paradoxes of his society’s anxious debates over nativism, degeneration, and unideal
Americans. To argue that there is a clear way to differentiate the welcome from the
unwelcome leads one on a slippery slope that reveals everyone’s inability to meet a
standard that refuses any difference or human frailty. This intolerant standard, says
If some scholars, especially in the 1950s, have categorized Brown as “a flawed writer,” as Philip
Barnard, Mark Kamrath, and Stephen Shapiro point out in Revising Charles Brockden Brown (ix), these
hostile scholars might have been involuntarily complimenting him, then, since Brown’s work reveals that
perfection is neither graspable, nor desirable.
Brown, is the real danger for the United States because it leads to panic and anxieties
towards all those who do not conform: foreigners, unideal citizens, people with
disabilities. And this means that anyone could be targeted by this panic since Brown
illustrates in his novels that we are all more or less foreigners, unideal citizens, and
visibly or invisibly disabled. Therefore, in his extraordinary and terrifying gothic tales,
Brown comes out as a paradoxically calming voice of acceptance among tyrannical
political acts, vitriolic anti-foreigner propaganda, and the anxious pathologization of the
Other. Brown may not be as widely-known today as other American authors, and he
might be accused of being an imperfect writer, but his mark on American literature is
undeniable – his depiction of a terrifying, imperfect, and complex America echoes
throughout the American canon.
Chapter 6
Analyzing Walt Whitman’s contradictory stance on health and disability in his
poetry, Robert Scholnick points out that Whitman’s poetry uses disabilities to represent
both nativist health concerns and dignified metaphors of sacrifice for the nation. Indeed, a
reading of Whitman’s poetry through Disabilities Studies’ lenses reveals an ambiguous
representation of disabilities. In “Song of the Open Road,” Whitman declares: “Only
those may come who come in sweet and determined bodies, / No diseased person—no
rum-drinker or venereal taint is permitted here” (131). Scholnik argues that, “in
promoting physical health as a means of fostering national stability, control, and
improvement, Whitman excluded those lacking the best blood,” which was in tone with
the phrenologist and eugenic readings that the poet consulted (249, 252). Further, in
“Salut au Monde,” Whitman lumps disabilities with social misfits and criminals: “I see
the prisoners in the prisons, / I see the defective human bodies of the earth, I see the
blind, the deaf and dumb, idiots, hunchbacks and lunatics, / I see pirates, thieves,
betrayers, murderers” (123). This mixing of people with disabilities and criminals
appears often in nineteenth-century rhetoric, where the non-conforming body was
perceived as a danger to the state, and thus criminal. However, in the poem “The WoundDresser” from Drum Taps, Whitman gives a sentimental and sympathetic representation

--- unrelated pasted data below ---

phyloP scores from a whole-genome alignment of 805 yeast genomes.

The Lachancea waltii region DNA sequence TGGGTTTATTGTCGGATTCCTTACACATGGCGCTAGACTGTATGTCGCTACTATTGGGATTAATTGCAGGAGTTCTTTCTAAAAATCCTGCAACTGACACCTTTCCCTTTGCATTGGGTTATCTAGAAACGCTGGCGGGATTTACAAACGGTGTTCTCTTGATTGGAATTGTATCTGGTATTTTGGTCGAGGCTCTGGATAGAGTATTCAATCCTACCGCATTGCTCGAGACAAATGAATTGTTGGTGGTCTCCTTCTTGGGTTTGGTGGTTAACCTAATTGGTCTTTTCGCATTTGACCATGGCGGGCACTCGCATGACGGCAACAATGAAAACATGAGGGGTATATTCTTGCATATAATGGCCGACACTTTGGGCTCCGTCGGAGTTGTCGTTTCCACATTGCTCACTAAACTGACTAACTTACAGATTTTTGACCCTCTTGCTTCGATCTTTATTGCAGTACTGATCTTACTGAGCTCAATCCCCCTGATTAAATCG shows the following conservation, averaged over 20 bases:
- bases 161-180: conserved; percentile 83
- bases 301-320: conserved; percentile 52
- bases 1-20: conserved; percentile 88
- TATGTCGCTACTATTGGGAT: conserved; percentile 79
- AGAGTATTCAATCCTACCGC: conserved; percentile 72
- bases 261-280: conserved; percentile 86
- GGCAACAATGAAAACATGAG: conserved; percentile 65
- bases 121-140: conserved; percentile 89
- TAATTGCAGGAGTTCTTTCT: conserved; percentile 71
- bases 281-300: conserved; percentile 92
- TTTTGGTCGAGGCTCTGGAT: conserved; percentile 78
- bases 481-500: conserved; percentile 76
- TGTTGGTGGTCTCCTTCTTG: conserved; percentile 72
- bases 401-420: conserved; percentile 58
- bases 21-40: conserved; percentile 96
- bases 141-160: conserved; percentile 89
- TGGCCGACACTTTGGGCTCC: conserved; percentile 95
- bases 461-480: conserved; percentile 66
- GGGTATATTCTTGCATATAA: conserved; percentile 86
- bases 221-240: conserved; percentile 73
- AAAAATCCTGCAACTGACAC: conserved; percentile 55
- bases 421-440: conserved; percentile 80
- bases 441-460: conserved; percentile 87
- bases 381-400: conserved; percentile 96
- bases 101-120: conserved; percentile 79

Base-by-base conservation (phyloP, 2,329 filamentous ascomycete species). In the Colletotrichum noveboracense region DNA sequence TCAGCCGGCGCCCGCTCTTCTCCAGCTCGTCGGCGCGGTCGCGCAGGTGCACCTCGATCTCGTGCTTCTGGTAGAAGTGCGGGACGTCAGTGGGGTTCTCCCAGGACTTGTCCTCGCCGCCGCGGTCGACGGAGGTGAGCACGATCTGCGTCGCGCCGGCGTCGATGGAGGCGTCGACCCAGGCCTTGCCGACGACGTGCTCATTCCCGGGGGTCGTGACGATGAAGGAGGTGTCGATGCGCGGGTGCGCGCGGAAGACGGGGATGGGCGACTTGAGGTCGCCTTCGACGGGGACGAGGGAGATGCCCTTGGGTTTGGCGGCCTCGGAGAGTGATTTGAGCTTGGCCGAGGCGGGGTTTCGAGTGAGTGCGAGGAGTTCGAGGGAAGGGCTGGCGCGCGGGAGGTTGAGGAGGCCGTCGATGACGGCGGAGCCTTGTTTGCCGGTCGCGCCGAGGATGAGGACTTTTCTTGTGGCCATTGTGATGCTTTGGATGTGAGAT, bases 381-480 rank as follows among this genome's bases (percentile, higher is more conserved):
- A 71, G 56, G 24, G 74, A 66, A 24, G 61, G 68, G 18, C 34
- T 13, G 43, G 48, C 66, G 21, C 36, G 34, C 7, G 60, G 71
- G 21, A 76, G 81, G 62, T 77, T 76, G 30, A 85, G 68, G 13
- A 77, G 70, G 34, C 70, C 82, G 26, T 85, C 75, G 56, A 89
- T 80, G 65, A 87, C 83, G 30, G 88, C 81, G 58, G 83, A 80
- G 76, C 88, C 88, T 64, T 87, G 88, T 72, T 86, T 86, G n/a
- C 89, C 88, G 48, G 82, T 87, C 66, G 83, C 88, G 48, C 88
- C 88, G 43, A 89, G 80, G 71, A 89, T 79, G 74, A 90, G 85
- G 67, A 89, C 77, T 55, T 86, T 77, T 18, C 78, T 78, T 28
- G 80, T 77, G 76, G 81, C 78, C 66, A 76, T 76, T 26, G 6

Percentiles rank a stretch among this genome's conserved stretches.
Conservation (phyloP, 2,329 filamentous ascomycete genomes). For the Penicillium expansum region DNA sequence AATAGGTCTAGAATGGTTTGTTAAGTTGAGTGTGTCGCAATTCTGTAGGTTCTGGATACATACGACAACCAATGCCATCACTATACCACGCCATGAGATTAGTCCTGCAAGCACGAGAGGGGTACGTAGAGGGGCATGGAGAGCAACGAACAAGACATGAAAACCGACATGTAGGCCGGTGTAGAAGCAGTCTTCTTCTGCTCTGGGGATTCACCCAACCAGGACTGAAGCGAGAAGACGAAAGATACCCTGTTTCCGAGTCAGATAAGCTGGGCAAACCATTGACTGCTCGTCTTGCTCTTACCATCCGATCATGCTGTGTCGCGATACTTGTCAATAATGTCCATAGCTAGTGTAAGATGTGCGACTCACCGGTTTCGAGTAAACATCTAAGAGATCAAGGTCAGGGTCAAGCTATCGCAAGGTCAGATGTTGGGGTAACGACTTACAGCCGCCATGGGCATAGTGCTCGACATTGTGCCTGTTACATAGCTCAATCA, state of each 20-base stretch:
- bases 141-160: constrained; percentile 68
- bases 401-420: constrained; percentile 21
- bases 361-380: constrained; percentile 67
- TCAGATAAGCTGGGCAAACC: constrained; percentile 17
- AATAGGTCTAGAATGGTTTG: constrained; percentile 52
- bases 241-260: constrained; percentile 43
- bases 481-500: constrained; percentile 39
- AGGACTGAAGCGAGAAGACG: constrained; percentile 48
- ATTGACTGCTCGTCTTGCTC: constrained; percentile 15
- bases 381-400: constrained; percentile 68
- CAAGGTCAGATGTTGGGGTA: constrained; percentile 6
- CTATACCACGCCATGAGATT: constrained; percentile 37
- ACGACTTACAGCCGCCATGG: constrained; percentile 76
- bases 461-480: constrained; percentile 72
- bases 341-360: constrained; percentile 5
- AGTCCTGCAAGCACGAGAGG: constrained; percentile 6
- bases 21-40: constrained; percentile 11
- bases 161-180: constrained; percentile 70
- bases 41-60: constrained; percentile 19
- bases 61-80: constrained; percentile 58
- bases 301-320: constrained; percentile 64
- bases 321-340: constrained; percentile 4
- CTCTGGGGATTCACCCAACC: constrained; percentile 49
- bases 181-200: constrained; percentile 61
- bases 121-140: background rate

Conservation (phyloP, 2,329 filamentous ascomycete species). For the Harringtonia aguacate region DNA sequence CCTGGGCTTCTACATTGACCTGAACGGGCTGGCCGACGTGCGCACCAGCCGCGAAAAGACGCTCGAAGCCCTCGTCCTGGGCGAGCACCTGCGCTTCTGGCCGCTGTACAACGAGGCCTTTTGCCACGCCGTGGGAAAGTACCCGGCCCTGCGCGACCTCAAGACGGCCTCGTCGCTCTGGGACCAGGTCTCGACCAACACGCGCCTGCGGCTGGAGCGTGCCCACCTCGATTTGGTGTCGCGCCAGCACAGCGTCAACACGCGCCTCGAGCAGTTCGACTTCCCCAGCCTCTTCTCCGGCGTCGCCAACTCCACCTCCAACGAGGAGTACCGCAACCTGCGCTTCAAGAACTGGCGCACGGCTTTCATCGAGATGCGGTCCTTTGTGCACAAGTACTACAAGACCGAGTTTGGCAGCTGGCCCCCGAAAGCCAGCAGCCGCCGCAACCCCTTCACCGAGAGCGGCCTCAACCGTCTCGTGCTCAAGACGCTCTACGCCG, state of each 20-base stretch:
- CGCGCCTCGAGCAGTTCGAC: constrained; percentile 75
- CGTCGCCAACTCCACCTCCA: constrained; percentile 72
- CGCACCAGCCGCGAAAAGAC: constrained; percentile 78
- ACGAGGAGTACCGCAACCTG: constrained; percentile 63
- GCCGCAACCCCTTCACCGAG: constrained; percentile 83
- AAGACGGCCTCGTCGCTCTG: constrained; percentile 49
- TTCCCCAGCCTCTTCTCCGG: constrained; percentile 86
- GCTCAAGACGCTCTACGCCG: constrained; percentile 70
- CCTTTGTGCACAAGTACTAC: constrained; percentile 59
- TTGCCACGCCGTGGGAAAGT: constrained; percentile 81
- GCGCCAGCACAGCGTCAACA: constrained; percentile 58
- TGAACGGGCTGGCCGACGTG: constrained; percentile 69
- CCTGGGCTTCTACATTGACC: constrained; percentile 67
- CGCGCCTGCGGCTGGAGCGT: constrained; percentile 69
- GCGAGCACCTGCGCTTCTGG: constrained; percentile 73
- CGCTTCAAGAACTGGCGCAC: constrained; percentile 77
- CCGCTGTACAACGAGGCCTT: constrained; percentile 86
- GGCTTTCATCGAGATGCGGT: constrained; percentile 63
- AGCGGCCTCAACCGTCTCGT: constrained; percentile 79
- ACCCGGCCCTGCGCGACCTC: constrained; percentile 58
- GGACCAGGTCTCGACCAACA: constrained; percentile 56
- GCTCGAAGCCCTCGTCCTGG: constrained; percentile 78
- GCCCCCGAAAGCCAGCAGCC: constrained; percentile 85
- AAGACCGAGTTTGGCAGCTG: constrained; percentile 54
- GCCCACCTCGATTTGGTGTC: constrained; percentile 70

of disabilities. Whitman graphically describes the wounds of the disabled veterans:
“From the stump of the arm, the amputated hand / I undo the clotted lint…I dress the
perforated shoulder” (261), but these disabilities are not signs of degeneracy. Indeed, the
wounded soldiers, with their “side-falling head,” “the foot with the bullet-wound,” and
their “wound in the abdomen” (261) become types of Christ, inscribed in the master
narrative of the crucifixion, since the poet imagines the death of Christ as replayed in the
Civil War. These wounds symbolize the sacrifice the soldiers made in the war for their
loved ones and their country, and so these visible physical marks become metaphors for
the wounded nation. Analyzing this constant ambiguity of the use of disabilities in
Whitman’s poetry, Scholnick concludes by arguing that Whitman
deployed a discourse of national perfectibility, which carried with it
distinct eugenicist implications about the value of different races and
individuals. But he also drew from a discourse of democratic inclusiveness
in which all people are valued on their own terms. The tension between
these two languages lies at the heart not only of Whitman’s life work but
also of the America whose song Whitman sang. (259)
While this argument sheds light on how nineteenth-century American poets were still
dealing with the same issues of nativism and health as crucial to nation building,
Scholnick’s conclusion also highlights what Charles Brockden Brown is achieving
through his use of Early Republic’s nativist rhetoric and his deconstruction of binaries.
The contradictions Brown sets up while using (and abusing) his society’s rhetoric rest at
the center of his novels’ message. At times echoing the nativist rhetoric to thrill his
readers, at others debunking the rhetoric to terrify and provoke his readers, Brown’s
representation of America’s imperfections and complexity is as all-encompassing as the
representation of America in Whitman’s poetry.
This thesis has focused on Brown’s ambiguous use of disabilities in an attempt to
understand Brown’s stance on the Early Republic’s debates over the welcome and the
unwelcome. Chapter Two’s focus on Ormond and Arthur Mervyn has demonstrated that
Brown is a gothic writer taking full advantage of his readers’ anxieties over foreigners
and disabilities fueled by the nativist politico-medical rhetoric. Tapping into his readers’
anxieties, Brown sets predictable nativist patterns only to debunk them and leave his